Yom Chamishi, 26 Kislev 5778
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Shabbat Shalom with a Heart Healthy Dose of Torah--Vayikra

I went to see a congregant and friend perform at a benefit concert last week. Several bands took the stage and played a set of several songs, raising money for disabled children in the area. This looked to be a very blue collar crowd, and yet the afternoon event raised over $22,000. Everyone there had a blast.

When my friend’s band took the stage, the place went nuts. Joe coordinated it all, folks love his effort and his music. The band’s first piece was one of my favorites: “Low Spark Of The High-Heeled Boys.” There are as many theories for what the song means as there are critics, and its broad potential is part of its greatness. Ultimately, the song speaks about someone striving to achieve greatness in a corrupt system, wherein he has amazing potential and trusts the system, but lacks skills to deal with the difficult world. Whether the song speaks of drug addicts or musicians suffering under contracts with corrupt music labels, the pathos screams through the lyrics of the chorus:

The percentage you're paying is too high priced
While you're living beyond all your means
And the man in the suit has just bought a new car
From the profit he's made on your dreams
But today you just read that the man was shot dead
By a gun that didn't make any noise
But it wasn't the bullet that laid him to rest was
The low spark of high-heeled boys

We mortgage our future in pursuit of our dreams only to find that the corrupt system took advantage of us. The system at some point implodes, and everyone loses. The low spark is the depression that sets in even while we wear the appearance of glitz and glamour to keep up. We place value on one’s appearance and not substance, and end up idolizing the corruption because it looks successful even while it breeds destruction. Steve Winwood and Traffic never made it to the charts in Britain (their homeland), but the song reached immortality in the USA. I wonder what that says about the two worlds?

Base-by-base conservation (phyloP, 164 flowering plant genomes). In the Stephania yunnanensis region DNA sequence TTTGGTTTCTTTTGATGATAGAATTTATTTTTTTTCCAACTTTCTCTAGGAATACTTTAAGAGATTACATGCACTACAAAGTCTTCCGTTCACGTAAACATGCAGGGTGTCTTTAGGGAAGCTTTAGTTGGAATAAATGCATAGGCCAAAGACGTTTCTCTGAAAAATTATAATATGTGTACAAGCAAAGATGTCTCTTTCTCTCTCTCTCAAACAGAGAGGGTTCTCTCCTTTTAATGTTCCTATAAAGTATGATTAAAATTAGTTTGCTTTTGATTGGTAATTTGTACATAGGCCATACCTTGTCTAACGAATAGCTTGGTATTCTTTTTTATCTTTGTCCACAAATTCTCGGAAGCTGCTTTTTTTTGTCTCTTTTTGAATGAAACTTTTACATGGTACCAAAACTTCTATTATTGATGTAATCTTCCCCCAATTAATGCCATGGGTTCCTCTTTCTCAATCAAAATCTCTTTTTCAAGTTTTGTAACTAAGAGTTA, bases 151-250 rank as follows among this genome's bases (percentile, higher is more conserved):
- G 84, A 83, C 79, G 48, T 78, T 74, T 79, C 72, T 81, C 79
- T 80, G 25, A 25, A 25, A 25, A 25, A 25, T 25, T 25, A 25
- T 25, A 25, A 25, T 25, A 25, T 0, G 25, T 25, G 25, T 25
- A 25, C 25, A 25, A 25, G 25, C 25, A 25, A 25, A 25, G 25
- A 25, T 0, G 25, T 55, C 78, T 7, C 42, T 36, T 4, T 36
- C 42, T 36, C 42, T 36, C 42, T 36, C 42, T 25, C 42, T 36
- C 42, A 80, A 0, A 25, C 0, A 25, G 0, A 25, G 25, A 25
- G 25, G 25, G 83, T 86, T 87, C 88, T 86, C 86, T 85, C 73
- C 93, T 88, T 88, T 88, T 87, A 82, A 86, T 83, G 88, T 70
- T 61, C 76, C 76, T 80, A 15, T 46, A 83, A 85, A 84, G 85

We begin the Book of Leviticus this week. God calls to Moses and commands him to spread the word. If/when one brings a sacrificial offering to the altar, one should bring his/her finest. The text goes on to list the appropriate offerings: a large animal, large bird, small bird, or grain without yeast.
The Talmud (Talmud, Menachot 110a ) teaches us, “It is said of a large ox, ‘A fire offering, a sweet savor’; of a small bird, ‘A fire offering, a sweet savor’; and of a meal offering, ‘A fire offering, a sweet savor.’ This is to teach you that it is the same whether a person offers much or little, so long as he directs his heart to heaven.” Further, the grain has to be yeast free, so that no feels that they have to falsely inflate their offering to make it “look more valuable.” This is an offering from the heart, and each offering is of the same value … a sweet savor unto God.

Now, $22,000 is a lot of money to raise in an afternoon. Yes, there are events attended by wealthy people that raise more, but the spirit of this day was at least on par (if not greater than) with these more posh events. There was no need for yeast to inflate the atmosphere. It was everything that one craves in a benefit event. The best part is that this community comes together annually for this event and everyone knows each other. The performers are at least as popular for the people that they are playing for as they are for the music they provide: a rock solid community (pun intended).

This provided the “sweet savor before God.” I see the same in the story of Steve Winwood. He made it famous but never lost sight of all that was sacred, the sweet savor before God. As the Prophet told us, “Hold Fast To Your Dreams.” Pursue them and don’t sell your soul in that pursuit. Trust in yourself to overcome the obstacles in life and don’t cave before them. Scripture tells us that God wants the gift of the heart. If one can afford the bull, bring the bull. If one can only afford the bird, bring it. If all one can afford is simple grain, it is as honorable as any other gift. It is the love and power of the spirit that changes the world, not the bravado of ego. Love yourself enough to be proud of yourself … and the world changes. Shabbat Shalom!